Reason #729 to love Socrates Sculpture Park: An awesome crew of Dominican Fishermen got tired of watching and helped Takashi Horisaki with his installation. Image lifted shamelessly off his blog
You will miss out if you are not at Socrates
on Sunday afternoon!
In addition to a possible thunderstorm
, there will be great art, and New Orleans-style food and music! And humidity. New Orleans-style humidity. So it will be authentic! Here's the blurb from the press release, copied and pasted for your reading pleasure:
Opening Sunday, July 29, 2-6pm
New Orleans Elegy, 2006
July 29-October 28, 2007
Deborah Fisher's New Orleans Elegy is a living work of art that will change over time in its appearance and meaning. Fisher is interested in the structures the earth makes: how crystals grow; accreation; and the way rocks organize and build themselves. New Orleans Elegy is a map of New Orleans made of steel wire "streets" and a bronze overlay. Over time, the interaction of the metals will cause the streets to decay from the bronze leaving only a trace of where they once were.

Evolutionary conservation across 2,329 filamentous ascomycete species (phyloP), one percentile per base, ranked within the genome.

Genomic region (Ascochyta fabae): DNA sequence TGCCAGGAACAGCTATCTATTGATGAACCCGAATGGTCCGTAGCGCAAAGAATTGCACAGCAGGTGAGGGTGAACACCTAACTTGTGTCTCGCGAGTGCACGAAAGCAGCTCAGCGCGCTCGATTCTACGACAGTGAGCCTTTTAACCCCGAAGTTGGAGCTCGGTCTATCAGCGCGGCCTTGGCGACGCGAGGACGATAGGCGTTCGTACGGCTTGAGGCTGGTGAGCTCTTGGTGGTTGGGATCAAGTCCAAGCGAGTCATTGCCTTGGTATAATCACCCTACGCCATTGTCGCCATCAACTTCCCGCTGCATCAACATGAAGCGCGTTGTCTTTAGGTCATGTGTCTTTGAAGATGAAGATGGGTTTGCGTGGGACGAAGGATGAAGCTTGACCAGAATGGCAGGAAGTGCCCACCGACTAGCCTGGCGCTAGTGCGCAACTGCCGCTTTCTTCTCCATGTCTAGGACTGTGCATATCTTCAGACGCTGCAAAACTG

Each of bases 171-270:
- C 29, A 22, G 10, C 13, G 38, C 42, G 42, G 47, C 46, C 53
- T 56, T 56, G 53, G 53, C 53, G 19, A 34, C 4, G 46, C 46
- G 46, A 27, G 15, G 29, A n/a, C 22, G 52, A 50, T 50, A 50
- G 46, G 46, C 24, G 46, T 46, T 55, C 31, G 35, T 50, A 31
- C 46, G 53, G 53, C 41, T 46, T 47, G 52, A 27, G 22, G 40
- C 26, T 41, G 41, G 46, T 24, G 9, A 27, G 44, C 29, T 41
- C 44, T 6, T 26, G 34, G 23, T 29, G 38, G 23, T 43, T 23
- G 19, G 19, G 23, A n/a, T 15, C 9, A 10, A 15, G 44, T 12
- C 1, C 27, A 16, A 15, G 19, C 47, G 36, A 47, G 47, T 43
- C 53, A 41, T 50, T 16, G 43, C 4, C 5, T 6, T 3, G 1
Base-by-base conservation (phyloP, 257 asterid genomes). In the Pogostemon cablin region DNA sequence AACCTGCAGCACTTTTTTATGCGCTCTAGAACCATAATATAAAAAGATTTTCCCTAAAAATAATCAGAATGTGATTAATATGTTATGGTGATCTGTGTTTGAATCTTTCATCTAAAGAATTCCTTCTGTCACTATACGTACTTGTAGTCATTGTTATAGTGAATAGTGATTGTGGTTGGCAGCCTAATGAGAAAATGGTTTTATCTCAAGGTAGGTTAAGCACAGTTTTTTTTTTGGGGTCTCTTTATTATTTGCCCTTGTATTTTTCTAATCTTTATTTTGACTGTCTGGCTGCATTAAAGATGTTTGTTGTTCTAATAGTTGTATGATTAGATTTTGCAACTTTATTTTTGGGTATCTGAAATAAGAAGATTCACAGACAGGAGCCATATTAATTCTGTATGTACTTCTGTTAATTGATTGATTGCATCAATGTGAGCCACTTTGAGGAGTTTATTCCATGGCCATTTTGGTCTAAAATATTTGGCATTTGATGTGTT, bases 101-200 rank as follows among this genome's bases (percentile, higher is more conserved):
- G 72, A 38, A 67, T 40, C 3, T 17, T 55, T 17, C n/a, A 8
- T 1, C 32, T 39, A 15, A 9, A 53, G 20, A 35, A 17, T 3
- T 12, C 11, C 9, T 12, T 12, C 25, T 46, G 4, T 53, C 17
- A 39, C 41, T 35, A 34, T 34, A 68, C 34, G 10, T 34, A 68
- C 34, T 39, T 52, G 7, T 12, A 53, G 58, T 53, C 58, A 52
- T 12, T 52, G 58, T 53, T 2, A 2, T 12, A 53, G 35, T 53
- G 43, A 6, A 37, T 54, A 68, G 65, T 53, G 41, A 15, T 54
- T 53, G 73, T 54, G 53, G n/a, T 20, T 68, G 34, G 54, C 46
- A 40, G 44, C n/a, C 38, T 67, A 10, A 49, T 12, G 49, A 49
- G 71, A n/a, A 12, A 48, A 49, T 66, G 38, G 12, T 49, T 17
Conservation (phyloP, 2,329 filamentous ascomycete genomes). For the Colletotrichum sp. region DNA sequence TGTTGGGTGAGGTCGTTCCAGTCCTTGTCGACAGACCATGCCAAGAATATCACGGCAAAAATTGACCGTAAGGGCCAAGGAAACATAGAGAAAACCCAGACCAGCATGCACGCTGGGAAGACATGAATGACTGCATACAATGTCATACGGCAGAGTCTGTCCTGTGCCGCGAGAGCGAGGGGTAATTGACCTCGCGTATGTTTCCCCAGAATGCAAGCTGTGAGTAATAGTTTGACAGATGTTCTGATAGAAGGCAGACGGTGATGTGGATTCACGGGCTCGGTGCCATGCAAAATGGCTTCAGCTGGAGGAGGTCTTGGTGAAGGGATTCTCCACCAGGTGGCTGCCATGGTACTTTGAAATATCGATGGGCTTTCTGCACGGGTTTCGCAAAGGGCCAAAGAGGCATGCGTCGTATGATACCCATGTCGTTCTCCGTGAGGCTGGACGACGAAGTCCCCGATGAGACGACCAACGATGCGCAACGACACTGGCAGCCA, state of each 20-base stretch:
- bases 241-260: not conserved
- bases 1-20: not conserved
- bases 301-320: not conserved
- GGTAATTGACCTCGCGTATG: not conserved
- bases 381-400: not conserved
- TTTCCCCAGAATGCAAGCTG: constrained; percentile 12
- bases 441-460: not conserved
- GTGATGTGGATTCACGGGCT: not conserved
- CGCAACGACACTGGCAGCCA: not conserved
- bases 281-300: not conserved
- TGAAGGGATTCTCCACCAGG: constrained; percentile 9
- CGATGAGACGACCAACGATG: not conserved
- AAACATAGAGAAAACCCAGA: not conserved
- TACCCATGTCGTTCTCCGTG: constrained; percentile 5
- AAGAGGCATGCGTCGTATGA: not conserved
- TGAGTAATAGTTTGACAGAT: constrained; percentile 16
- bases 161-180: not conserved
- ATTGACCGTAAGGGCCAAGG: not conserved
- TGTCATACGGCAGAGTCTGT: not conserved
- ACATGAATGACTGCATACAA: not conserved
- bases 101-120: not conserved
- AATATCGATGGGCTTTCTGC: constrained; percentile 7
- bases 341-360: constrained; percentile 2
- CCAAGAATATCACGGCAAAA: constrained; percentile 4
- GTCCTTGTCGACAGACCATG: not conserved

Social Dress New Orleans--730 Days After, 2007
July 29-October 28, 2007
Takashi Horisaki's Social Dress New Orleans-
730 days after, came from his deep concern for New Orleans after hurricane Katrina. Horisaki spent his
first three years in America living in New Orleans, LA, eventually earning a BFA from Loyola University. His visit to New York in June 2006 made him realize how much those of us living outside of the victimized area fail to grasp the reality of the tragedy suffered by New Orleans residents and the glacially slow recovery process. Conversations with his professor in New Orleans inspired this project. "He told me how difficult
it is for him to make his own artwork still, and I wondered if I, a neutral person- not exactly an
outsider, but with some perspective on the situation- could express their feelings through my sculpture."
Shadows From A Dream Of The 20th Century, 2003-2006
July 29, 2007-April 6, 2008
Michael Mercil's shadows from a dream of the 20th Century, is a set of three carved black stone monoliths. The individual pieces approximate the size of grave markers; stones that mark a beginning of western sculpture. Mercil is not a stone sculptor, but here he uses traditional materials and methods to entertain notions of origin and temporality- of the past, as legacy for the future, and the future already becoming the past. The substance of this work materializes the question: "What is the object of sculpture now?"